Andersen A.Z.,University of Southern Denmark |
Duelund L.,Memphys |
Brewer J.,Memphys |
Brewer J.,Membrane Biophysics and Biophotonics Group |
And 8 more authors.
Food Biophysics | Year: 2011
Traditionally, the effects and efficiency of food surface decontamination processes, such as chlorine washing, radiation, or heating, have been evaluated by sensoric analysis and colony-forming unit (CFU) counts of surface swabs or carcass rinses. These methods suffice when determining probable consumer responses or meeting legislative contamination limits. However, in the often very costly, optimization process of a new method, more quantitative and unbiased results are invaluable. In this study, we employed a biophysical approach for the investigation of qualitative and quantitative changes in both food surface and bacteria upon surface decontamination by SonoSteam ®. SonoSteam ® is a recently developed method of food surface decontamination, which employs steam and ultrasound for effective heat transfer and short treatment times, resulting in significant reduction in surface bacteria. We employ differential scanning calorimetry, second harmonics generation imaging microscopy, two-photon fluorescence microscopy, and green fluorescence protein-expressing bacteria and compare our results with those obtained by traditional methods of food quality and safety evaluations. Our results show that there are no contradictions between data obtained by either approach. However, the biophysical methods draw a much more nuanced picture of the effects and efficiency of the investigated decontamination method, revealing, e. g., an exponential dose/response relationship between SonoSteam ® treatment time and changes in collagen I, and a depth dependency in bacterial reduction, which points toward CFU counts overestimating total bacterial reduction. In conclusion, the biophysical methods provide a less biased, reproducible, and highly detailed system description, allowing for focused optimization and method validation. © 2011 Springer Science+Business Media, LLC.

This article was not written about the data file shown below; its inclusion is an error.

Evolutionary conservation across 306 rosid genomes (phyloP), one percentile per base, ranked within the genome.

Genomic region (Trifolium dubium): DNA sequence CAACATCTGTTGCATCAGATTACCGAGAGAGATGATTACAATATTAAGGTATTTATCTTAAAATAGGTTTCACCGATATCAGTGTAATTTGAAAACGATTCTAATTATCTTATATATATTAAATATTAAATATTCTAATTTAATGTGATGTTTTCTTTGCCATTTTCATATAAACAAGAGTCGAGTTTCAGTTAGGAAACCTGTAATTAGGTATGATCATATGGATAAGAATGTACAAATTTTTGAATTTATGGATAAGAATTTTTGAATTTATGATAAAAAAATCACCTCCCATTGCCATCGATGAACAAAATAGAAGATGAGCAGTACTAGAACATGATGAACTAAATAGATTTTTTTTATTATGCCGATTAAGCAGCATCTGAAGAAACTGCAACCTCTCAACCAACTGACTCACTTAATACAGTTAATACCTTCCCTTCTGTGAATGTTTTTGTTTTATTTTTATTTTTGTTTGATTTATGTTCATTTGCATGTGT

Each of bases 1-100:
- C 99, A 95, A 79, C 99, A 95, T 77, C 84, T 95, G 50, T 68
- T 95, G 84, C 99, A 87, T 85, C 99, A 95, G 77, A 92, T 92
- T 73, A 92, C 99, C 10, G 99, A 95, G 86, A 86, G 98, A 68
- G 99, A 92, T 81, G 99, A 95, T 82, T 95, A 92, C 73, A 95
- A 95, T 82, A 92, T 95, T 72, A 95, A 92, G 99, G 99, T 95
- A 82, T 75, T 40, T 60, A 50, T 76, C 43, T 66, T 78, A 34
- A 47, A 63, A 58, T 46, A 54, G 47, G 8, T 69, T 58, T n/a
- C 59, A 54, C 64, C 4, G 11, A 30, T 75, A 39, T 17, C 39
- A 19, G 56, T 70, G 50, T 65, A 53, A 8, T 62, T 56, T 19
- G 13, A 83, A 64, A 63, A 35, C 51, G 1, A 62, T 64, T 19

Csonka A.,University of Szeged |
Spengler G.,University of Szeged |
Martins A.,University of Szeged |
Martins A.,New University of Lisbon |
And 7 more authors.
In Vivo | Year: 2013
Background: Cancer cells become refractory to chemotherapy as a consequence of their overexpression of multidrug transporters. Materials and Methods: The anticancer and multidrug resistance (MDR) reversal effects of the racemic form and the two enantiomers of thoridazine were investigated on a mouse T-lymphoma cell line overexpressing the ATP-binding cassette, subfamily-B (MDR/TAP), member 1 (ABCB1) transporter (also known as P-glycoprotein) and on human PC3 prostate cancer cell line by 3-(4.5-dimethylthiazolyl-2)-2.5-iphenyl tetrazolium bromide (MTT) assay. The modulation of ABCB1 transporter activity was studied by rhodamine123 accumulation, the apoptosis-inducing effect was investigated using fluorescein isothiocyanate (FITC)-labeled annexin V and propidium iodide. Results: The thioridazine racemic and (+) and (-) enantiomers were similarly effective. Drug accumulation by MDR mouse T-lymphoma cells was moderately modified in the presence of thioridazine derivatives. Thioridazine induced apoptosis of the MDR cancer cell line, but there was no significant apoptotic effect on the PC3 cell line. Conclusion: Apparently, the chirality of thioridazine has no importance in the inhibition of MDR phenotype of cancer cells.